After You

The summer slipped away again,
washed away in heavy rain,
turning itself over to a burnt October

The pear trees slowly slumped beneath
the balmy weight of southern sky
and finally they bore their swollen fruit

Now the mild autumn days roll by calmly,
slow as summer thunder.
This house is very quiet.

Outside the world keeps blooming into auburn color,
flooding through the kitchen windows
where I am baking bread or reading novels

Even the bees drift lazily among the fallen pears
fermenting in the sun.  I watch them start to fly
then float back down to the sugar-bruised fruit

Surely nothing is more silent
than steam escaping hot bread broken
alone, than black tea going cold. 

12 thoughts on “After You

  1. Really beautiful work, Jay–Some incredibly deft sonic play here. Lovely consonance, assonance, and there is a lovely subtle implied hinge between the third and fourth stanzas. Not at all to say that the last three stanzas aren’t great (because they are) or that they don’t belong (because they do), but you could very neatly end the poem after the third stanza and it would stand alone and very well. But there’s that soft turning from “then” to “now,” from “without” to “within.” The one become two and the two become one.
    A well-crafted piece, indeed.

    • Johnny, thank you for the extremely thoughtful comment. I worked on this piece for nearly eight months, which sounds extreme, but the final version is essentially unrecognizable from earlier drafts. I love the way you describe it–there is undoubtedly a hinge halfway through the poem. I was really striving for a certain symmetry that would reflect the dicotomy between the stagnant speaker and the ever-dynamic world outside of that speaker. It is meant to shift from impersonal third person narrative in the first three stanzas, to a first personal perspective in the next two, so when the reader reaches the last stanza, they are now seeing this image through the lens of the speaker. Your analysis is startlingly accurate to my own thoughts behind the development of this poem. I am glad you enjoyed it and have been thouroughly enjoying your blog as well.

      • Eight months? Sounds about right. Not extreme at all. A good poem is well worth that kind of time. The hard work and attention to detail has definitely come through.
        I have some pieces that I guess I’ve been working on for 15 or more years. I’m pretty sure there are some that I’ve been working on for that long or longer and I don’t even know it yet. But one of these days I’ll go digging around in an old journal and something I wrote when I was twenty-something (and a lousy writer!) will jump out and tell me how to finish it. There are a number that I know I won’t finish for years yet. I am gratified but somehow not surprised to find someone who spends that kind of time on their work. I look forward to many more good reads.
        A pleasure, dear–

    • You have no idea what a compliment that is to me–I take a very specific pleasure in crafting my last stanzas. I particularly relish images that linger, rather than general abstractions or conclusive commentary (although these can, of course, be successful in their own right as well).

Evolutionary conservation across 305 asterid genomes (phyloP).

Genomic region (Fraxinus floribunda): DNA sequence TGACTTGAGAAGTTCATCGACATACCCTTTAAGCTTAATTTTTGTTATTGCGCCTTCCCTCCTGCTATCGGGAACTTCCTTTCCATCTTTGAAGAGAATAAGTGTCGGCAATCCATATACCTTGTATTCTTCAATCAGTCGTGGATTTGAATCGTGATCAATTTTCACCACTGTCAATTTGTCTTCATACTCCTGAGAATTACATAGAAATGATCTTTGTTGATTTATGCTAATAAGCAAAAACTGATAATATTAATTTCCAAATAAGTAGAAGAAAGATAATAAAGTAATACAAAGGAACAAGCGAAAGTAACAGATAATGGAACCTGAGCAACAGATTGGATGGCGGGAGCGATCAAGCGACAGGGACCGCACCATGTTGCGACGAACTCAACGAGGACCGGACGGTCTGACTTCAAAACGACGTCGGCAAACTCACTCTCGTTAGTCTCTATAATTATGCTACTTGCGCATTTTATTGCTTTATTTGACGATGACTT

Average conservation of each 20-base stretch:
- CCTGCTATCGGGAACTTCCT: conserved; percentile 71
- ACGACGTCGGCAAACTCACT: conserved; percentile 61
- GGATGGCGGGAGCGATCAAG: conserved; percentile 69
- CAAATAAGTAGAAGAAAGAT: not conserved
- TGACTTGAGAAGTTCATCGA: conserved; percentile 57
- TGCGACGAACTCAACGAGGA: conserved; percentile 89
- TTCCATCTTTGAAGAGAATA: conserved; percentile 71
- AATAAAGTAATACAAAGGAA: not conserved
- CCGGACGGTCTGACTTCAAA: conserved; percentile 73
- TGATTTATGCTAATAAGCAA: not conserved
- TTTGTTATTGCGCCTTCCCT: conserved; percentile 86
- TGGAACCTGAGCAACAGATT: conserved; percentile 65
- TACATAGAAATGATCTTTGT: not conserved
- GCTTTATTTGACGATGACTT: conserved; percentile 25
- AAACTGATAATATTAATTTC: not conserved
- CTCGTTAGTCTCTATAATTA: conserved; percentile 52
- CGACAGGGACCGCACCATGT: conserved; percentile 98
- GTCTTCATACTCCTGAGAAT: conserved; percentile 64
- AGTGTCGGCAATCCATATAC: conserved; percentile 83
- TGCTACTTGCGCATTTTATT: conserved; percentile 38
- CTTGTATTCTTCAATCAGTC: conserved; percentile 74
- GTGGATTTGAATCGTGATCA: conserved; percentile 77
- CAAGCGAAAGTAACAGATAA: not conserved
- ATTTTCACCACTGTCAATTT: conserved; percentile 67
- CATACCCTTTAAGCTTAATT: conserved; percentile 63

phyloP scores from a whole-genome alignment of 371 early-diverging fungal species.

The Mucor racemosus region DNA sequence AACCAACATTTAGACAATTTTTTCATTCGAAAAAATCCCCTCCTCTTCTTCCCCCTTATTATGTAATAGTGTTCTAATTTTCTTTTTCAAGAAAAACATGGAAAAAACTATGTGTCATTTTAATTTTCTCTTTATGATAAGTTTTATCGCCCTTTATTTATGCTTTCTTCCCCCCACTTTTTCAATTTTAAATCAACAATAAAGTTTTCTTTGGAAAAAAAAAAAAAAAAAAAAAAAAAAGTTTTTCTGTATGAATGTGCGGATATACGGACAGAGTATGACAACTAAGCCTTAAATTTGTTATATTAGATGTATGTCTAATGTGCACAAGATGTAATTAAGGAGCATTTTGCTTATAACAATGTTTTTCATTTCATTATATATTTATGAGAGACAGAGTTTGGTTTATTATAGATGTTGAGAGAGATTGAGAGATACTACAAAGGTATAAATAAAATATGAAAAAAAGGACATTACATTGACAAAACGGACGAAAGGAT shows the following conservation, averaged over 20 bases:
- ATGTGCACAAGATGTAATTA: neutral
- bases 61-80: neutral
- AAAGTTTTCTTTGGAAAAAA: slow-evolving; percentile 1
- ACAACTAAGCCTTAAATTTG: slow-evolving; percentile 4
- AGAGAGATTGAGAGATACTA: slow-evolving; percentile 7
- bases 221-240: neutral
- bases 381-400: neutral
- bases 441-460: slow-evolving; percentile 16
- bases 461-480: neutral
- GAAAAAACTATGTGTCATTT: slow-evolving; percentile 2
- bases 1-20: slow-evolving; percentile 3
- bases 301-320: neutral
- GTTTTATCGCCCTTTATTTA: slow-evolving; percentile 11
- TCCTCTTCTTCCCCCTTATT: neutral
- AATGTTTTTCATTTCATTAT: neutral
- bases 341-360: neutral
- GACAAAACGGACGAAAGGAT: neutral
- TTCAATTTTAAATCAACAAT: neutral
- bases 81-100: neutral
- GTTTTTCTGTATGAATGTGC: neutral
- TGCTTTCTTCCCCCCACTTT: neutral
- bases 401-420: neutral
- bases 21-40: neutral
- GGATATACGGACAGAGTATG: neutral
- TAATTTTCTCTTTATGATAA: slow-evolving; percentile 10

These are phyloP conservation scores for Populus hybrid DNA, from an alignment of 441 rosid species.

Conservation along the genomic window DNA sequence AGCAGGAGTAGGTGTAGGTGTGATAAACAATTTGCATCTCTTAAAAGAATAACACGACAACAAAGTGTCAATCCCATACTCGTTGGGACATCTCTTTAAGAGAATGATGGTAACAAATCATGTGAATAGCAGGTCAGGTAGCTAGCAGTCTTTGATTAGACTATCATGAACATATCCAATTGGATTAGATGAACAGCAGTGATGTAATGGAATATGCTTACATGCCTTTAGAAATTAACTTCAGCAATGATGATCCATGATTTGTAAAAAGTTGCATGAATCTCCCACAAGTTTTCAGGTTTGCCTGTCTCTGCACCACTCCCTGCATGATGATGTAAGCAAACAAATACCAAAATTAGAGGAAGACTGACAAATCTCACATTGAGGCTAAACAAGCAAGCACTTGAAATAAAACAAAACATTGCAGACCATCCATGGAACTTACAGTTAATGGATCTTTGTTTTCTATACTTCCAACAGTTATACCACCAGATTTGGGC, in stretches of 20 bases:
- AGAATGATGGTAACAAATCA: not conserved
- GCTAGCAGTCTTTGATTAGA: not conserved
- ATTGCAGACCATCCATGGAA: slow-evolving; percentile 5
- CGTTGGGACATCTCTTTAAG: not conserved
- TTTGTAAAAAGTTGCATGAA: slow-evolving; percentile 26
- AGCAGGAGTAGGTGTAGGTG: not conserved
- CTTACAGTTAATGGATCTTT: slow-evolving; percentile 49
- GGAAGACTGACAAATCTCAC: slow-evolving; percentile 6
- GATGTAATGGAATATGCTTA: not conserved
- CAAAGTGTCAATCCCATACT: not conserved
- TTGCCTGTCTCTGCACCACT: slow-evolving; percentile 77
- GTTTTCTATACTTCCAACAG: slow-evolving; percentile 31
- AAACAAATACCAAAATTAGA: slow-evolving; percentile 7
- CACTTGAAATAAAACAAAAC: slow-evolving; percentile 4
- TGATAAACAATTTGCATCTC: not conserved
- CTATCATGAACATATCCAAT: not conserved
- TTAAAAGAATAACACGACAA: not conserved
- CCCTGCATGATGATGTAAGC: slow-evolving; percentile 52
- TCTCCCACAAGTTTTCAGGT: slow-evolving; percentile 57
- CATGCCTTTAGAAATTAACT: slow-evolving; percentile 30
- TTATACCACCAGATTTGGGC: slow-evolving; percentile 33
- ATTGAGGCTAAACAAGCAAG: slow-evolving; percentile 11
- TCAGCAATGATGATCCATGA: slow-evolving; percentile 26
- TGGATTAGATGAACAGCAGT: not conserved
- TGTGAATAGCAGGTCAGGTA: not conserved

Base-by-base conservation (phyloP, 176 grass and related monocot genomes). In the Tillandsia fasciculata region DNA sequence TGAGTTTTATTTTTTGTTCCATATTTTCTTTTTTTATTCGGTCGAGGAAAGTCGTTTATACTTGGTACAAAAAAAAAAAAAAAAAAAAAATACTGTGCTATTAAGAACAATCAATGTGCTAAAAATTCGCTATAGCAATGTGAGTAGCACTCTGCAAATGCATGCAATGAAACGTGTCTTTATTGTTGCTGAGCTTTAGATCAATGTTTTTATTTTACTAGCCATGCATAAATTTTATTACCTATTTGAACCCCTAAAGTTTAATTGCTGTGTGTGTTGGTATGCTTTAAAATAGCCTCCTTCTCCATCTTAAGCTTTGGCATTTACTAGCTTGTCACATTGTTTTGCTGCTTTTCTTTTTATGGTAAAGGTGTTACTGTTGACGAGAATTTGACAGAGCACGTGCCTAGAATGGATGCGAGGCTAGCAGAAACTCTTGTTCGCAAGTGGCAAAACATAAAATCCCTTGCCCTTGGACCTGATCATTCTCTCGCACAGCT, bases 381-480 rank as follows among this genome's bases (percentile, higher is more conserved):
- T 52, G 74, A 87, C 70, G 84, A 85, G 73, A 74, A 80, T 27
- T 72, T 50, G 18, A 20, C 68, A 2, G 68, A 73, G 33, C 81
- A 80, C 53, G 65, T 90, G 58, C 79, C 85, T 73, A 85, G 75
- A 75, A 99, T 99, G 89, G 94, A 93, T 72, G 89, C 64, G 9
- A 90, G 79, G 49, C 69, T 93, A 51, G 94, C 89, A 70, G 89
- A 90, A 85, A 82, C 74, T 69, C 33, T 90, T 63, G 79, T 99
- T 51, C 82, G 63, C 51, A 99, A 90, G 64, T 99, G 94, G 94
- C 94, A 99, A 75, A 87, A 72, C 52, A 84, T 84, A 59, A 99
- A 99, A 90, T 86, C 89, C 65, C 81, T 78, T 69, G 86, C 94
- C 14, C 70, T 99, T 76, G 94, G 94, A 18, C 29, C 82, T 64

• I think going for the image always beats anything else, tho. Something that can enlarge in the reader’s mind–not a reduction, which a summary/conclusion can be, but an opportunity for the poem’s substance to grow in the environment of the reader’s individual mind. Anyways. Great work–you can write powerfully and beautifully. those qualities are amplified when one writes honestly. So keep it up.

  2. I loved the mood, I loved the easy flow and I loved how you could relay something so thick and absolutely abstract by the way you looked at and shared things. I adored this. Beautiful and spiced.

  3. This is really powerful. I read it a few times, letting it settle into me. It says a lot. Creeps over my skin. I loved it.

  4. Thank you for visiting my poetry blog. It tells of my own journey over the last forty years as your work tells of yours. Reading your work awaken my curiosity in its insight to your soul and heart. I had to keep reading. Truly you are a being of passion, as I am in many ways. As with you that part has brought much joy in life but with it has come equal pain. I love the room with the books. One of my dreams was a library in a home. I was blessed in having that dream. It is now on the market for sale. It always saddens me to walk her beautiful rooms amidst the beautiful view of a golf course and a pool of beauty before it. I can hope my future journey does not bring me to, too much of a lonely place: http://silverstarfarmandranchoftexas.com

  5. Only with the ending did I sense the depth of your loneliness as you dutifully watched with care and detail the natural world around you only to turn to matters close at hand where steam escapes for naught and tea grows cold because there is no point. I watched a movie unfold, the camera, your eyes, the journey from distraction to what is. Great job!!

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